by Tony Attwood
Some time back, I criticised a book called The Numbers Game – which purported to reduce all football to a valid statistical analysis – and I was reminded of it again when another book appeared doing the same sort of thing: claiming it had analysed every aspect of the game and was able to set out in statistics why some teams won lots of games and others teams didn’t.
Both books had the same problem – they assumed that refereeing was both accurate and unbiased. Assumed it so much that at least in The Numbers Game, and I am told also in subsequent volumes that have followed this approach, there is not even an acknowledgement that there is this assumption made. It is made as an absolute and inviolable truth.
Now obviously for anyone who wants to put forward an analysis of data, there are assumptions to be made. For example, we assume that the laws of gravity are constant and identical across all football pitches. We don’t go out and test this, because basically there is no need. There is no evidence to suggest anything other than the fact that such gravitational anomalies that do exist are so small that their influence on the flight of the ball are negligible. A ball whacked up high in the air accelerates back to the ground at a set rate of 32 feet per second, per second in a stadium built and paid for by tax payers as it will be in a stadium built and paid for by a football club.
But when it comes to people, matters are not so easily resolved.
Yes they can collect data and generate things called a “pressing index”, “room control” and “pass effectiveness” and from this they can make all sorts of predictions about how good a club is and what it ought to get its players to do, for the club to be better.
And this data can be used to create ball possession statistics, pass rates, running distance or heat maps – but they don’t take into account external variables, such as the size of the pitch. However that can readily be factored in of course, because it doesn’t change. (It used to change – I remember the time when Crystal Palace reduced the width of their pitch in an attempt to avoid relegation – but that is not allowed now, so again the stats can be valid).
But referee variance is hard to factor in. I thought of this particularly today when listening to a BBC Radio 5 discussion about the recent controversial referee decision in a world cup qualifier. It was, as most radio and TV discussions, hampered by a complete lack of knowledge on the part of the pundit and the programme host about video evidence, bemoaning the fact that it had not been introduced, while utterly unaware that it did exist in some countries. How they known that parts of Europe have it, they could then have asked the more interesting question: why does it not exist in this international match?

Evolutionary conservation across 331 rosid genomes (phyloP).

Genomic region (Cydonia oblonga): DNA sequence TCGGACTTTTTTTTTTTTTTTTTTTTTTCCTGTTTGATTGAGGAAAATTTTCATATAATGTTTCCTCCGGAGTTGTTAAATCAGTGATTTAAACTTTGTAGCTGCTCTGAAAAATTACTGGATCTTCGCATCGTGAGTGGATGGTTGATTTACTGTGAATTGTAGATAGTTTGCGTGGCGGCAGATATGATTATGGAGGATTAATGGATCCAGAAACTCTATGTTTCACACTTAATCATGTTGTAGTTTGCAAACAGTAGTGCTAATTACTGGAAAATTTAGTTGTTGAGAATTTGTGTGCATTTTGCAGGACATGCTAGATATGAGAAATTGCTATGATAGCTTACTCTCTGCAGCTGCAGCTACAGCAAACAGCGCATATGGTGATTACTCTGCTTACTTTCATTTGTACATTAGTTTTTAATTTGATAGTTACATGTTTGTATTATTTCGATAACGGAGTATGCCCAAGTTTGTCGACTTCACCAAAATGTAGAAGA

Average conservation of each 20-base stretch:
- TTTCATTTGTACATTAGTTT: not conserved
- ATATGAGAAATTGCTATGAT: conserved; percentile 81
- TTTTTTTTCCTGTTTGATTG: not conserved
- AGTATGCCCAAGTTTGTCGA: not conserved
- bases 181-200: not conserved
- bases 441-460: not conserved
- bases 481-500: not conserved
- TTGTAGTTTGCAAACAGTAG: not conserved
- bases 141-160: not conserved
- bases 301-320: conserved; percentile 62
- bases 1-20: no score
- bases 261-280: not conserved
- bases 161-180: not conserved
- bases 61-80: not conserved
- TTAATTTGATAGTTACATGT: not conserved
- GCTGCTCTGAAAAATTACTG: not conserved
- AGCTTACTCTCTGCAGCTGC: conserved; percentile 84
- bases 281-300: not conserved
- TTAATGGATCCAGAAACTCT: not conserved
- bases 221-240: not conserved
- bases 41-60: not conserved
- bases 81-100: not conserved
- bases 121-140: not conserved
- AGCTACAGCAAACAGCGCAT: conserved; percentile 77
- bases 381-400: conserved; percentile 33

But they didn’t and such ignorance is a major hindrance to good debate. And that was a shame because that debate, properly handled by a knowledgeable presenter and a knowledgeable pundit, could have asked, “how often do referee errors of this nature happen?” And “do they happen to one country more than another?” And “why, when the technology is available, is it not being used in this match?”
Statisticians do realise that statistics are always open to question, of course. One example that is often quoted is the Champions League game Celtic Glasgow against FC Barcelona on 7 November 2012 . Here’s one commentary: “Barcelona dominated the game seemingly as they liked: 84 % possession, 25: 5 shots on goal, 955 passes and an outstanding pass rate of 91 %. Celtic made only 166 passes and delivered 38 percent bad passes . But the Scots won 2-1 and the first goal from Barcelona fell only in stoppage time. It was similar at the World Cup semi-final in Brazil 2014: The hosts had the better pass rate, more shots and were more often in the attack third. But Germany won 7-1.”
Such realisations lead to the introduction of more factors in the statistics. As Daniel Memmert of the Institute of Training Science and Sports Informatics at the German Sport University Cologne said recently, possession “says quite a lot about the dominance of a team, but rarely anything about their actual chances of victory.”
So David Memmert and the sports informatics specialist Jürgen Perl of the University of Mainz have gone further and set aside what is now called “naïve data analysis” to consider what are now thought to be “tactically relevant aspects, known as key performance indicators to determine more about the qualities of a team.”
Thus we now have, for example, the Pressingindex which shows how fast a team attacks the opponent after losing the ball. And “room control” which describes the dominance of a team over the spaces on the football field and is defined “by the area of the grass that players of a team can reach in front of the players of the opposing team.”